Jul 15, 2008
Even Western New York Economists Find Randy Kuhl’s Plan to Reduce Gas Prices Laughable
President George W Bush was so confident that Randy Kuhl would always protect Big Oil's best interest, that earlier this month he named Kuhl as his point man on the effort to drill for more oil as a way to reduce gas prices. What's too bad for Kuhl is that his plan doesn't pass the smell test. In an article in Sunday's Daily Messenger, three local economic experts debunked Kuhl's plan to cut gas prices in half, stating it "miss[ed] the mark," and adding that drilling for oil is nothing more than "a Band-aid, a false hope." The reporter even noted that "one of [the experts] laughed when the Messenger sought comment." [Daily Messenger, 7/13/08]
"Congressman Kuhl may think that New Yorkers can be fooled by gimmicks and empty promises, but the $4 a gallon gas crisis won't be solved by rubberstamping George W. Bush's failed energy policy," said Carrie James, regional press secretary at the Democratic Congressional Campaign Committee. "Randy Kuhl is so deep in the pocket of Big Oil that it's not surprising he is trying to mislead working families to protect Big Oil. Western New Yorkers will see right through these political games and pandering. When it comes to solving the problem of high gas prices - Representative Kuhl's plan is nothing but a lot of hot air."
Randy on Record High Gas Prices:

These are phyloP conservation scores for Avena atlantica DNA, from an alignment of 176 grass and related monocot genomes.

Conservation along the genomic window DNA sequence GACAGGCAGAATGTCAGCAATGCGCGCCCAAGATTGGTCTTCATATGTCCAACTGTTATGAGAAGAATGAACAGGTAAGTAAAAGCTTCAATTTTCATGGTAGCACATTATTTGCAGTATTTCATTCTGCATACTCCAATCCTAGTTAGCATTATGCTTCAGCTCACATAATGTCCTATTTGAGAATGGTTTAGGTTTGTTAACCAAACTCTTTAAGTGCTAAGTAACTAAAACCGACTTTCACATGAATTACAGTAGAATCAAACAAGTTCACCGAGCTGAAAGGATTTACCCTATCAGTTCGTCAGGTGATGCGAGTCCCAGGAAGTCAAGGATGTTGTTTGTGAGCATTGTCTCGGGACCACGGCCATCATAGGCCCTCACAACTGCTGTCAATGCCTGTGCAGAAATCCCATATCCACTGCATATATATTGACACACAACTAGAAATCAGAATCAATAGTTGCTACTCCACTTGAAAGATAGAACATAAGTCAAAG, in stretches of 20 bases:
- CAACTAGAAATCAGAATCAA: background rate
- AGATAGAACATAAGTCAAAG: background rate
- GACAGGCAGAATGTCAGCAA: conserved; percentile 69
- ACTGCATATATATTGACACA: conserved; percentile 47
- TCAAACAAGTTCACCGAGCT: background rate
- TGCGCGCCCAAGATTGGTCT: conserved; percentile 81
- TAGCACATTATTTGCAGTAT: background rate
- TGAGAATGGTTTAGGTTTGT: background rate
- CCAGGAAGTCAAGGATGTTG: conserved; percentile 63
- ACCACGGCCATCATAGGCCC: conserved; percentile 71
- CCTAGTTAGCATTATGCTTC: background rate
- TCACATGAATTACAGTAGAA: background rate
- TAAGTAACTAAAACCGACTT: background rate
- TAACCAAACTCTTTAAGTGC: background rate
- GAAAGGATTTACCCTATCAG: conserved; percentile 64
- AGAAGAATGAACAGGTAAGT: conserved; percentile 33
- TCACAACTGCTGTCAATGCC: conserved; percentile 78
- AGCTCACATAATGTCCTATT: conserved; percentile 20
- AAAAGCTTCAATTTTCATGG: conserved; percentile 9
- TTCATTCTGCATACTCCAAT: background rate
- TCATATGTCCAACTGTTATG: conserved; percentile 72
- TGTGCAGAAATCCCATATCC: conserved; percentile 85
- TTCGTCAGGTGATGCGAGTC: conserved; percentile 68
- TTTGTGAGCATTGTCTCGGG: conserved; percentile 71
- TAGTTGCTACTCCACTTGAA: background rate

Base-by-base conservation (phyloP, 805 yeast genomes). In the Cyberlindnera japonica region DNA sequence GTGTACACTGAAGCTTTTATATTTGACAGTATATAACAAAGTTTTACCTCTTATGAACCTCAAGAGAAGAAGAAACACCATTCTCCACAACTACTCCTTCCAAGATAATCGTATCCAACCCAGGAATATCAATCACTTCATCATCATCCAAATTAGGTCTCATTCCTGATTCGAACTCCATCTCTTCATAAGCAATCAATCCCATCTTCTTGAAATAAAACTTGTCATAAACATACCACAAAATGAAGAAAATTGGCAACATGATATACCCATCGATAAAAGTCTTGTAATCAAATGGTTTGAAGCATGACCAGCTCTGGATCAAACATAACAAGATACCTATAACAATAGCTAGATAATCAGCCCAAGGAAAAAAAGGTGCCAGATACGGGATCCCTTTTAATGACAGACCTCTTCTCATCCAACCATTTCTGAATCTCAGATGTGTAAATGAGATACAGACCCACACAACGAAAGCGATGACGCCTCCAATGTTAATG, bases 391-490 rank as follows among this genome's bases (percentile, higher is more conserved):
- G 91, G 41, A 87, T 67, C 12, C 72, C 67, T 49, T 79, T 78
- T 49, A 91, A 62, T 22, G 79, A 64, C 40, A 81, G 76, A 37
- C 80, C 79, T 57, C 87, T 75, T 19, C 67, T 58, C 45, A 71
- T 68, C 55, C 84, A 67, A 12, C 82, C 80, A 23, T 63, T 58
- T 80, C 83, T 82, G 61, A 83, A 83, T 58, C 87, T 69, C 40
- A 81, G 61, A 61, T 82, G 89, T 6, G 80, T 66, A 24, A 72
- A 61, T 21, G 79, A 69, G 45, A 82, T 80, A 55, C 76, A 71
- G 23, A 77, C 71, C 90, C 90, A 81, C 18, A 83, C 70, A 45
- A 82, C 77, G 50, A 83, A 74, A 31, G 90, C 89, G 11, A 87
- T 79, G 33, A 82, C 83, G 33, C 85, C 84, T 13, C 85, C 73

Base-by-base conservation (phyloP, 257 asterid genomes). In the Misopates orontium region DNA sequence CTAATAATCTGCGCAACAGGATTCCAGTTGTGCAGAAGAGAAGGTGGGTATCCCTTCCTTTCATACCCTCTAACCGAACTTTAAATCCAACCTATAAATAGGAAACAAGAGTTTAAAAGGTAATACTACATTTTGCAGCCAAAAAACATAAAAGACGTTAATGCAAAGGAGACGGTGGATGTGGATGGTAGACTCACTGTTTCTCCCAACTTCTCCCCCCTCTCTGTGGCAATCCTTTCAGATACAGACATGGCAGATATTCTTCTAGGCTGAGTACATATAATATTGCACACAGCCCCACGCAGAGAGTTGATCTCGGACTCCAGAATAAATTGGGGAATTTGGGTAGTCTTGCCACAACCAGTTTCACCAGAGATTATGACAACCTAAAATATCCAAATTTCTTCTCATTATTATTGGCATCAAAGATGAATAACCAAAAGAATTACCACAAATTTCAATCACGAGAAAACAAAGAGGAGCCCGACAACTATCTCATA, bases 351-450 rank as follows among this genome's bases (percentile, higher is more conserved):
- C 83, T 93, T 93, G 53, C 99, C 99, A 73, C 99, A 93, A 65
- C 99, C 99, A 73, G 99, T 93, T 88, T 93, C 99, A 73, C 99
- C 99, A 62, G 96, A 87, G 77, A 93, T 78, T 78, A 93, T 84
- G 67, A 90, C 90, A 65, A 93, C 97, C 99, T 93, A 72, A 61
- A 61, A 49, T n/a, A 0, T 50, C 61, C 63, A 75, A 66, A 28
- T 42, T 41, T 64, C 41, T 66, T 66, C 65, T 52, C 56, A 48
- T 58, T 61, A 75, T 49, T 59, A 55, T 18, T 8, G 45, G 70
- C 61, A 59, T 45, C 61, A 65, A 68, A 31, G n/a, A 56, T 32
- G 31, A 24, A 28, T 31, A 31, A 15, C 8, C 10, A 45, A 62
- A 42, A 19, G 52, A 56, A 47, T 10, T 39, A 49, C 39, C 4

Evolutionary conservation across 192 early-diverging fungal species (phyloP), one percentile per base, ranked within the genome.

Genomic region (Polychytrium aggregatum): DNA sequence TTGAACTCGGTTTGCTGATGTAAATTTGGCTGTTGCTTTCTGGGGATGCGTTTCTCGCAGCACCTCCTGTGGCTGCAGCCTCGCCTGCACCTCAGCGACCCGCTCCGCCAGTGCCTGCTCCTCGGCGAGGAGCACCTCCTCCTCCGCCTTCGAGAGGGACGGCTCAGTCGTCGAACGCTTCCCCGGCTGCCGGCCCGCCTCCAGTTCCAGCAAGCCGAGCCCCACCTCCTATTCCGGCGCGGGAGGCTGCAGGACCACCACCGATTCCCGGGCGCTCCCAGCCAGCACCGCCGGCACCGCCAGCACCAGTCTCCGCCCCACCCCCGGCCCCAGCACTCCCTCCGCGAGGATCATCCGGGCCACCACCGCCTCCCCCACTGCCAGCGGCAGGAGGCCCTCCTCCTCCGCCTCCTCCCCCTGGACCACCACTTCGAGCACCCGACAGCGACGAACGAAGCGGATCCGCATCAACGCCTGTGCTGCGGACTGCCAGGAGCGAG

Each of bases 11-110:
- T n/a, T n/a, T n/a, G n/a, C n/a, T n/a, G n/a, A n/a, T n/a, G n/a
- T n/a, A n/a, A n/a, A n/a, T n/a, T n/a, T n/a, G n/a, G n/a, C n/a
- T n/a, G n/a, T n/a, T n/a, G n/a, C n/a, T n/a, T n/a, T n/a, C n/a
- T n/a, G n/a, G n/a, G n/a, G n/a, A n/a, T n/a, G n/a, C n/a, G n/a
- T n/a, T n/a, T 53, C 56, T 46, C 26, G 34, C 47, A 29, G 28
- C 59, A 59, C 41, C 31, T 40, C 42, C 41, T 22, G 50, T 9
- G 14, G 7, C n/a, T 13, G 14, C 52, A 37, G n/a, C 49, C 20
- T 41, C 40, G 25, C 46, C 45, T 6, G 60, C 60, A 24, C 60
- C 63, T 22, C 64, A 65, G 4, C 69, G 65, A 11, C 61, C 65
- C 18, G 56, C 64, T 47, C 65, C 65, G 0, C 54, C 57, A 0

- Kuhl has an energy theory: The nation needs short-term fixes -- more drilling and more oil -- and long-term fixes with more alternative sources of energy. But when the campaign shifts into higher gear, he'll need specifics or voters are going to be skeptical of his words. [Star Gazette, 7/6/08]
- Randy Kuhl has taken $37,600 from Big Oil companies. [Center for Responsive Politics]
- Randy Kuhl has said
he has a plan to reduce gasoline prices to $1.98 per gallon. According to the Messenger
Post, Local experts said Randy Kuhl's plan to drill for oil would cut gas prices
in half is a sham. [Daily
- "According to three experts, two from the University of Rochester and one from Hobart and William Smith Colleges, the calculations miss the mark because they don't look at the big picture. In fact, Mark Bils, a University of Rochester professor of economics, laughed when he heard the calculations."
- "Ben Ebenhack, senior lecturer in chemical engineering at the University of Rochester, is a former petroleum engineer who worked for Union Oil, now Chevron. Ebenhack said if people continue to use gasoline at the current pace, he wouldn't be surprised to see prices here rise to $20 a gallon within the next two decades. ‘We've got quite a challenge with our consumption patterns,' said Ebenhack. The answer is not drilling for more oil, he said."
- "Tom Drennen is associate professor of economics at Hobart and William Smith Colleges. Drennen agreed that the plan for more drilling would have ‘limited impact' on prices. ‘Nothing we do with the domestic supply will significantly affect the global supply,' he said."